The first case of AIDS-contaminated blood slipping past routine and widely used screening tests was reported last week when government researchers announced that two men were infected while receiving transfusions of blood deemed free of the disease.
Colorado health officials were alerted last November when blood samples collected from a 31-year-old blood donor were found to contain antibodies against the AIDS virus. Blood that he had donated in April and August had tested negative for presence of antibodies to the virus, known as HTLV-3.
Checking hospital records, officials tracked down four patients who received transfusions with blood from the man's earlier donations and tested them for antibodies to the AIDS virus. Of the four, the two who received blood in August tested positive for the AIDS antibody while the two who received transfusions in April were negative. None reported symptoms of the disease.
The donor told officials he had had only two homosexual encounters, one in 1974 and the other in May 1985. The AIDS virus is sometimes transferred during homosexual encounters, and officials speculated that he became infected in the second encounter but had not produced antibodies against the virus when he donated blood in August.
Researchers have long been aware that a "window" of two weeks to six months exists between exposure to the virus and the development of antibodies. In addition, a small number of persons never develop the antibodies but remain active carriers.
Of the two infected patients, one is a 60-year-old heterosexual who has been married for 30 years and denied using intravenous drugs or having extramarital affairs. Although the other, a 57-year-old homosexual, said he has had multiple sexual partners, infection stemmming from the transfusion is "more probable," officials said.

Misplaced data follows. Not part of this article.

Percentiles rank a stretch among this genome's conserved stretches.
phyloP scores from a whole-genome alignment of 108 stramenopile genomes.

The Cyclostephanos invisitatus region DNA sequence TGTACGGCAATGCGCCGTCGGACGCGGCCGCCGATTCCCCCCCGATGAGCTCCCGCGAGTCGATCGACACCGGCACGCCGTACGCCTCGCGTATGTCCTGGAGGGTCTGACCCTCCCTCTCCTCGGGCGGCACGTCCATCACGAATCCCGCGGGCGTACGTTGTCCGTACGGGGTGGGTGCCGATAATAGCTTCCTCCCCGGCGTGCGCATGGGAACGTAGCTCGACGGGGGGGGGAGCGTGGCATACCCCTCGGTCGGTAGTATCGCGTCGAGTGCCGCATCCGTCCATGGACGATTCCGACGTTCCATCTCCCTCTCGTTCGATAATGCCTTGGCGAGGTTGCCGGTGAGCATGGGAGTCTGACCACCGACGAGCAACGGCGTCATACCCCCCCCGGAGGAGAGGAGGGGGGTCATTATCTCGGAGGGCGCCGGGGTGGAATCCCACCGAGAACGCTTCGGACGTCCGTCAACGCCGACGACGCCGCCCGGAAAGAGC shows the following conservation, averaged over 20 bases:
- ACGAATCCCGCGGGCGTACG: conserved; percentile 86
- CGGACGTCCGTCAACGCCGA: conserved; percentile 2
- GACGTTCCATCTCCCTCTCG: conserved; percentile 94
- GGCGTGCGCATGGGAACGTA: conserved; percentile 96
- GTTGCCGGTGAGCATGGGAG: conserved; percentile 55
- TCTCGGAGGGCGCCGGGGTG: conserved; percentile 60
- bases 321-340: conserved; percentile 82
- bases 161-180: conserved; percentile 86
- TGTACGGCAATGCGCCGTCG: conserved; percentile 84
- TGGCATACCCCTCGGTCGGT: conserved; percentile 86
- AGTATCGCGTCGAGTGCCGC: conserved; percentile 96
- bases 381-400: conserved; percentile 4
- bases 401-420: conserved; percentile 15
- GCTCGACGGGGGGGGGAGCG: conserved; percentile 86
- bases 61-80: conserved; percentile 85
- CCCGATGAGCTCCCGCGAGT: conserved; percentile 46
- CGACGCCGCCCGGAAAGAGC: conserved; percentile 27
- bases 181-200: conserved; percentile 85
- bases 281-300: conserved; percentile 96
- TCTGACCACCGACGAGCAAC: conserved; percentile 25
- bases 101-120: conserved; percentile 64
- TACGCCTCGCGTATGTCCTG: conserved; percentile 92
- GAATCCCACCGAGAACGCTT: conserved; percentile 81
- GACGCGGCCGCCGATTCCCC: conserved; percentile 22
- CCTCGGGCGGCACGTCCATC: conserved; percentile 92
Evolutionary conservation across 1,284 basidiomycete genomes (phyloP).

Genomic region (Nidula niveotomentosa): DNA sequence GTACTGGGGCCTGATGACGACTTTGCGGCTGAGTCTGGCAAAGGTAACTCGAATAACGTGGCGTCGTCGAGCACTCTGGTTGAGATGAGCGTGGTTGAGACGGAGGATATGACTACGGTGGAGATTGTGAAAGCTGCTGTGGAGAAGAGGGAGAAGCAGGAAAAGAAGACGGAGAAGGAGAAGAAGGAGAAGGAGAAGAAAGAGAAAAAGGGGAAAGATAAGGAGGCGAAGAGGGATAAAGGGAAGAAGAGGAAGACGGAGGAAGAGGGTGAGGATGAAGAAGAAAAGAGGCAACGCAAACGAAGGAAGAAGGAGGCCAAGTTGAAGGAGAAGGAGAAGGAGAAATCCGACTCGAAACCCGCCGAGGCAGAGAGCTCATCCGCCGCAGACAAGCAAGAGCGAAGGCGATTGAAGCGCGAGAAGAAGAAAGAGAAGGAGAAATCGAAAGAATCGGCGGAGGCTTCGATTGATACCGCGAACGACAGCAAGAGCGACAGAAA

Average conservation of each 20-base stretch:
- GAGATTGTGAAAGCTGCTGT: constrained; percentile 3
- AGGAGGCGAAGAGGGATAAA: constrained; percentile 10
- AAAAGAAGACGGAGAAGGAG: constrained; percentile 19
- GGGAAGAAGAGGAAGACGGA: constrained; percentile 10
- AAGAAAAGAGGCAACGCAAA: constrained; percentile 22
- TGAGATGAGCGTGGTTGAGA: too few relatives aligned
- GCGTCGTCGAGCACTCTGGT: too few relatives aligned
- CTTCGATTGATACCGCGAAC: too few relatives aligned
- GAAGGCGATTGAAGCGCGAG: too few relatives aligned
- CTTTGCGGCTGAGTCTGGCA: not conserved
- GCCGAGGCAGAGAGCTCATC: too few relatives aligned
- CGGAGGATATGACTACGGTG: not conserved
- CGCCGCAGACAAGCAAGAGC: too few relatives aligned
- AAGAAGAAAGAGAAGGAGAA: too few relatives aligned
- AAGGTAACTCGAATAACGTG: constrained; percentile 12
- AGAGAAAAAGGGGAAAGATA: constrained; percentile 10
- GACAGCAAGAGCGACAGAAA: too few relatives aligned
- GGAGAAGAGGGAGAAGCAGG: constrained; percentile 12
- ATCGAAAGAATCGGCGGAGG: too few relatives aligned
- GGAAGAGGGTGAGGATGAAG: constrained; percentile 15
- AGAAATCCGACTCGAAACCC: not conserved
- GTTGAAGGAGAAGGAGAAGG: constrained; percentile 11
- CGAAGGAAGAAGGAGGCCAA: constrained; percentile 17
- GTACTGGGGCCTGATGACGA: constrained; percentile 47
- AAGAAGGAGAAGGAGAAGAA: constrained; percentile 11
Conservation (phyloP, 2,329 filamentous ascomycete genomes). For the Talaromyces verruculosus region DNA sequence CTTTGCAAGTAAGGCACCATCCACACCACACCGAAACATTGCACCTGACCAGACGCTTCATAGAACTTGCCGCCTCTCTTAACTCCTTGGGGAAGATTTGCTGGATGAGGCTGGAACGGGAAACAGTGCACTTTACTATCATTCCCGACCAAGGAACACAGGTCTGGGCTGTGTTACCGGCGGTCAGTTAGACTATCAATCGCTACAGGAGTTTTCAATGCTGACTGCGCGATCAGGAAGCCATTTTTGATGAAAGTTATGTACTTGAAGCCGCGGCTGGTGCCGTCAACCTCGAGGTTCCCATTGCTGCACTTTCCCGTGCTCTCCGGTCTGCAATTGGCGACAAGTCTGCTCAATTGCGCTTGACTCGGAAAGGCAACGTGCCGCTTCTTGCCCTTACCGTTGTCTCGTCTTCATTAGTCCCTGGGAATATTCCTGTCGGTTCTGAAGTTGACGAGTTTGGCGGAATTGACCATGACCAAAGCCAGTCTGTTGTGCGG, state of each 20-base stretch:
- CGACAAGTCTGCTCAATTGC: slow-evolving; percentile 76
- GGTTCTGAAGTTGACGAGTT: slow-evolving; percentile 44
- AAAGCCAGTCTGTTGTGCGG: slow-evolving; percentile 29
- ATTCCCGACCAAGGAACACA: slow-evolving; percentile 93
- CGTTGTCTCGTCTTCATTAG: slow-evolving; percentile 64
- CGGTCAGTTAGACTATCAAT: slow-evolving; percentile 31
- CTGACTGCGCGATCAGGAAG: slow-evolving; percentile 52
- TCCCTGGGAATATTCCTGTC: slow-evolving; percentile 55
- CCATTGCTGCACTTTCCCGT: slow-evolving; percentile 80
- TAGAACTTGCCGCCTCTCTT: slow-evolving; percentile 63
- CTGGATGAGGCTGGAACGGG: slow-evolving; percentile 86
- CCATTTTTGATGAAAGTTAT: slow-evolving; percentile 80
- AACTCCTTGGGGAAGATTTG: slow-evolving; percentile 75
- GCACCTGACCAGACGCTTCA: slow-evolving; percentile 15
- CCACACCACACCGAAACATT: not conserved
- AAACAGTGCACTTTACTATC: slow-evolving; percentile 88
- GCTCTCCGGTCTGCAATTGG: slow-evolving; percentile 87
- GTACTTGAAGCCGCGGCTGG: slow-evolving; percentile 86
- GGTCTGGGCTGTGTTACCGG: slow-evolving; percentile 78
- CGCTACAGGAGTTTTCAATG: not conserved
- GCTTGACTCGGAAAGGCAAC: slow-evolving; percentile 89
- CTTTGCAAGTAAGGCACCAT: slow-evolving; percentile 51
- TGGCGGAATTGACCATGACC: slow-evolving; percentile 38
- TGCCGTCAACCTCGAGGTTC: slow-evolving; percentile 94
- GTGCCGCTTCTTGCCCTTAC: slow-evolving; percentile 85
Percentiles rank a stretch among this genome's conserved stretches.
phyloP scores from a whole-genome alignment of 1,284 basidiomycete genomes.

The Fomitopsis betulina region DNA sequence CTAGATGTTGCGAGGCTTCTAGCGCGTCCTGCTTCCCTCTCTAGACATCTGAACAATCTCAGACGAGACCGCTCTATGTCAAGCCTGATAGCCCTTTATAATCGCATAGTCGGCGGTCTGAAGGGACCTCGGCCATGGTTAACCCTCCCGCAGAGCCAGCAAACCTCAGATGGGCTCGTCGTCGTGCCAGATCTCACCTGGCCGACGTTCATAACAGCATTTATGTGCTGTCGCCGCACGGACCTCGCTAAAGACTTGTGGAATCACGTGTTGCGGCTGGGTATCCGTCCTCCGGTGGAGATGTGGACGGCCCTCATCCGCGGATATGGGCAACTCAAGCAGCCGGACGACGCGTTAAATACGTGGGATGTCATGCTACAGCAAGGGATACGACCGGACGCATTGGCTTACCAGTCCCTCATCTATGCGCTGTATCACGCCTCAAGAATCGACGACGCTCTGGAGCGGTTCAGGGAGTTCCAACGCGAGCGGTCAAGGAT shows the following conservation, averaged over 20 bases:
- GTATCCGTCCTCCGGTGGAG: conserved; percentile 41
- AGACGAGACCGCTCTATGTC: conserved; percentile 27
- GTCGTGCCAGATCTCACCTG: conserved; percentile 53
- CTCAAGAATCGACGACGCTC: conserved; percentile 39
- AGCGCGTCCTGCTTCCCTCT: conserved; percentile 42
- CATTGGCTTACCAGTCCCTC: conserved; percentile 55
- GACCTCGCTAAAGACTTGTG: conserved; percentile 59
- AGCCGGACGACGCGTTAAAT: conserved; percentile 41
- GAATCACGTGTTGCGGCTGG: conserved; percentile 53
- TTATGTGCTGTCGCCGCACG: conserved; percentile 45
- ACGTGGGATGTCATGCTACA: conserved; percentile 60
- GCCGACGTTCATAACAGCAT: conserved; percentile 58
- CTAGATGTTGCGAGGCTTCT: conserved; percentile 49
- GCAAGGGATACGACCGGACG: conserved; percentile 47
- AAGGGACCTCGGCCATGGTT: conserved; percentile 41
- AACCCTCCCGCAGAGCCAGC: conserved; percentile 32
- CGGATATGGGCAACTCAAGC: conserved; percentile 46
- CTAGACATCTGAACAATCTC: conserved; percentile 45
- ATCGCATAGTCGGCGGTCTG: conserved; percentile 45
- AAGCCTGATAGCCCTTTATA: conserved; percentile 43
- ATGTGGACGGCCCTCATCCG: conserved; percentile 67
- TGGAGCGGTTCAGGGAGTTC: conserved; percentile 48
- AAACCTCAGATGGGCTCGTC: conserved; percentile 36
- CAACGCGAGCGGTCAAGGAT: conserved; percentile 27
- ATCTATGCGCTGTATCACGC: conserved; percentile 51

The cases are described in the latest Centers for Disease Control weekly report, which advises: "The current risk of transfusion-associated infection is small. Currently availible screening tests detect HTLV-III-LAV antibodies in the great majority of infected persons."
But at the same time, the report cautions that "since antibody may not be detectable in blood from donors with very recent infections," the safety of the blood supply requires thorough interviewing of potential donors to discourage those who are in high-risk AIDS groups -- male homosexuals and intravenous drug users.
Since 1977, more than 21,000 AIDS cases have been reported in the nation. More than half the victims have died.
Dr. Jeffrey Laurence, director of AIDS research for New York Hospital Medical Center, said: "Right now there is no test that will absolutely guarantee that blood is safe . . . This was bound to happen sooner or later."